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Turing’s Code (Version 1.0) AliceBob adversary mk m = message k = key encrypted message = mk Why the adversary cannot figure out m? mk = received message k = key decrypted message = mk/k=m The adversary doesn’t have the key k, and so can only factor mk to figure out m, but factoring is a difficult task to do.

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Turing’s Code (Version 1.0) AliceBob adversary mk m = message k = key encrypted message = mk mk = received message k = key decrypted message = mk/k=m So why don’t we use this Turing’s code today? Major flaw: if you use the same key to send two messages m and m’, then from mk and m’k, we can use gcd(mk,m’k) to figure out k, and then decrypt every message.

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Turing’s Code (Version 2.0) Beforehand The sender and receiver agree on a large prime p, which may be made public. (This will be the modulus for all our arithmetic.) They also agree on a secret key k in {1, 2,..., p − 1}. Encryption The message m can be any integer in the set {0, 1, 2,..., p − 1}. The sender encrypts the message m to produce m* by computing: m* = rem(mk, p) Decryption Let k’ be the multiplicative inverse of k under modulo p. m* mk (mod p) m*k’ m (mod p) m*k’ = m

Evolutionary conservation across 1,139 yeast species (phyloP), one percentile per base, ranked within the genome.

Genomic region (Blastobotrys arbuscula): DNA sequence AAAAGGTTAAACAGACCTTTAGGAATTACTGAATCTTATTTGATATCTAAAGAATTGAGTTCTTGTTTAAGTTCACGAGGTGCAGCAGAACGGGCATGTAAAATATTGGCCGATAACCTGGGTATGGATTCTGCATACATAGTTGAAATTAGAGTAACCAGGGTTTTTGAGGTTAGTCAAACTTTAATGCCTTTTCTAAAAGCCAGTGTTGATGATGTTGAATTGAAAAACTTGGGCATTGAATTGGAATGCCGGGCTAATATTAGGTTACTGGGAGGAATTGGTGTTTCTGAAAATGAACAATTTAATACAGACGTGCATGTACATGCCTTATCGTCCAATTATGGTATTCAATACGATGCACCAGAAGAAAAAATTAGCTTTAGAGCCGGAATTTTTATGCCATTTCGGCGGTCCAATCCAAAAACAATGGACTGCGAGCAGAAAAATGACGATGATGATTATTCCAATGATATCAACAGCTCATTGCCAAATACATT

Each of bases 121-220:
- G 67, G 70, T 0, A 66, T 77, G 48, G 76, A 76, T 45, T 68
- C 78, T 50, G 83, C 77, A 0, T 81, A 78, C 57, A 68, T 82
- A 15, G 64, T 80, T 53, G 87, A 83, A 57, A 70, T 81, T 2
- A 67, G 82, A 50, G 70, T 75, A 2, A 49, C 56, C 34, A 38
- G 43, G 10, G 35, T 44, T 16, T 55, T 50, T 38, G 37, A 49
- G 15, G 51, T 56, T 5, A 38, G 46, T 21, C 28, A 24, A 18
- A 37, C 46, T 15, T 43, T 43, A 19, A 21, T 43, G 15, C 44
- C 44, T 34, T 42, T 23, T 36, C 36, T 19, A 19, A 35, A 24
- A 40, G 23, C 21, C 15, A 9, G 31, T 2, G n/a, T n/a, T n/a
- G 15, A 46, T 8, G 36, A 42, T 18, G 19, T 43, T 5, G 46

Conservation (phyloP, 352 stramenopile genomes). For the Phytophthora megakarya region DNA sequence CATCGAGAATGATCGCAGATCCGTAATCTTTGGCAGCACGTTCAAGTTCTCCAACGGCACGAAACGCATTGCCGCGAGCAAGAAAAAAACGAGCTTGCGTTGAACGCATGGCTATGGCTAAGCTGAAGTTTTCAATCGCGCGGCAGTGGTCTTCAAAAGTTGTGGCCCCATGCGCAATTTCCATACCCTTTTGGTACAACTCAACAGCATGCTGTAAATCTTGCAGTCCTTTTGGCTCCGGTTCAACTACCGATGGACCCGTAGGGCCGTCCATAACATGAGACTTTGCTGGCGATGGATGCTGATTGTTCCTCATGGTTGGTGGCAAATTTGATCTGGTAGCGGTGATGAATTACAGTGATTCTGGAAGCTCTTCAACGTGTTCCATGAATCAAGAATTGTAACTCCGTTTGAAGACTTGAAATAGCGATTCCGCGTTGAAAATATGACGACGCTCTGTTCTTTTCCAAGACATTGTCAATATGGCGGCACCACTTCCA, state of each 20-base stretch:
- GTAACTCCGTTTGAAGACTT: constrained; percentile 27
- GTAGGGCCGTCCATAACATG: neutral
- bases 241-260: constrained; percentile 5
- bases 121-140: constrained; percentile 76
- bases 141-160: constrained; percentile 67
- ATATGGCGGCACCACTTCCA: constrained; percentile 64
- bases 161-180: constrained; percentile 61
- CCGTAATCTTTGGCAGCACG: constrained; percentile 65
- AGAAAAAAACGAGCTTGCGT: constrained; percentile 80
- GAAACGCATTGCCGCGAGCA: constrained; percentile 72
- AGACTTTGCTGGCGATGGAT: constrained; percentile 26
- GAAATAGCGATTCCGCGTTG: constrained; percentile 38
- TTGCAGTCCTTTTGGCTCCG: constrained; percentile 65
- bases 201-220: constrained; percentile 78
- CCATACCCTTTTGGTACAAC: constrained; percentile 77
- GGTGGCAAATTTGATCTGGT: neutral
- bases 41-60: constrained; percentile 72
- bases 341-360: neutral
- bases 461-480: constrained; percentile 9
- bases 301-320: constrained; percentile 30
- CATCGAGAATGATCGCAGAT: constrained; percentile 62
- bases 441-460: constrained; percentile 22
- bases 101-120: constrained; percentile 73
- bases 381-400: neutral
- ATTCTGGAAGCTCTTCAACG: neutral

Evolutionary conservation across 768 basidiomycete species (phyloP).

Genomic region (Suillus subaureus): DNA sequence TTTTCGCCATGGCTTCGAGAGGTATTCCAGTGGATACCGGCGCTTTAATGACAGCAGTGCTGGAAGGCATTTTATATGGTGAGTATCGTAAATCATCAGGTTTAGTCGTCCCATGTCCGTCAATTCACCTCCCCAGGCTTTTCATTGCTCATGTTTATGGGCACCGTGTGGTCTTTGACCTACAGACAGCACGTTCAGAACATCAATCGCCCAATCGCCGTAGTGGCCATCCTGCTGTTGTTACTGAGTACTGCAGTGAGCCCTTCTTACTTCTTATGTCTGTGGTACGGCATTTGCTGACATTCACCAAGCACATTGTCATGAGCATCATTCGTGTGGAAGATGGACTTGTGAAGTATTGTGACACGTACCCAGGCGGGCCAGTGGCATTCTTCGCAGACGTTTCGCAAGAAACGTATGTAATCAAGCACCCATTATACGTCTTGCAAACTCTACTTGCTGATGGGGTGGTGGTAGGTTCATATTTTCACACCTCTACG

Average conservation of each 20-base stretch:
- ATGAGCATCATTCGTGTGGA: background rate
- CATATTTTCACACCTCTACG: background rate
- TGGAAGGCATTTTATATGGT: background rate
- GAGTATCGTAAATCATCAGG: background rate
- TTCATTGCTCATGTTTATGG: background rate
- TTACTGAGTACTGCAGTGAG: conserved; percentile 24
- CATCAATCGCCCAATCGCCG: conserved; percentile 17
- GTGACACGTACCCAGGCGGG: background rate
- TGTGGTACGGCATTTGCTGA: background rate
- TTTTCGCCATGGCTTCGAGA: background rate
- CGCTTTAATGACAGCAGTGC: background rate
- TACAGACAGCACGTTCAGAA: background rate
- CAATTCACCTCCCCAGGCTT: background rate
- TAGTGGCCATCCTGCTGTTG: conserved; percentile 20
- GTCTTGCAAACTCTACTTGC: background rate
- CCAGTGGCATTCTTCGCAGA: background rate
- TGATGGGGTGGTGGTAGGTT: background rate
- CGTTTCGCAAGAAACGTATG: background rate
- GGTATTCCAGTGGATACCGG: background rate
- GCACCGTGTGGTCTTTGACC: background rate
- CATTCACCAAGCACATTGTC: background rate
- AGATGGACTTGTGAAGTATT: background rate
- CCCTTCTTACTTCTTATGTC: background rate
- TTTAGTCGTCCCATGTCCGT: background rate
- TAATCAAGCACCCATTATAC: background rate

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Turing’s Code (Version 2.0) AliceBob adversary m* = rem(mk,p) m = message k = key encrypted message = rem(mk,p) Why the adversary cannot figure out m? m* = received message k = key decrypted message = m*k’ =m Many m and k can produce m* as output, just impossible to determine m without k. Public information p

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Turing’s Code (Version 2.0) AliceBob adversary m* = rem(mk,p) m = message k = key encrypted message = rem(mk,p) m* = received message k = key decrypted message = m*k’ =m If the adversary somehow knows m, then first compute m’ := multiplicative inverse of m m* mk (mod p) m*m’ k (mod p) So the adversary can figure out k. Public information p So why don’t we use this Turing’s code today? plain-text attack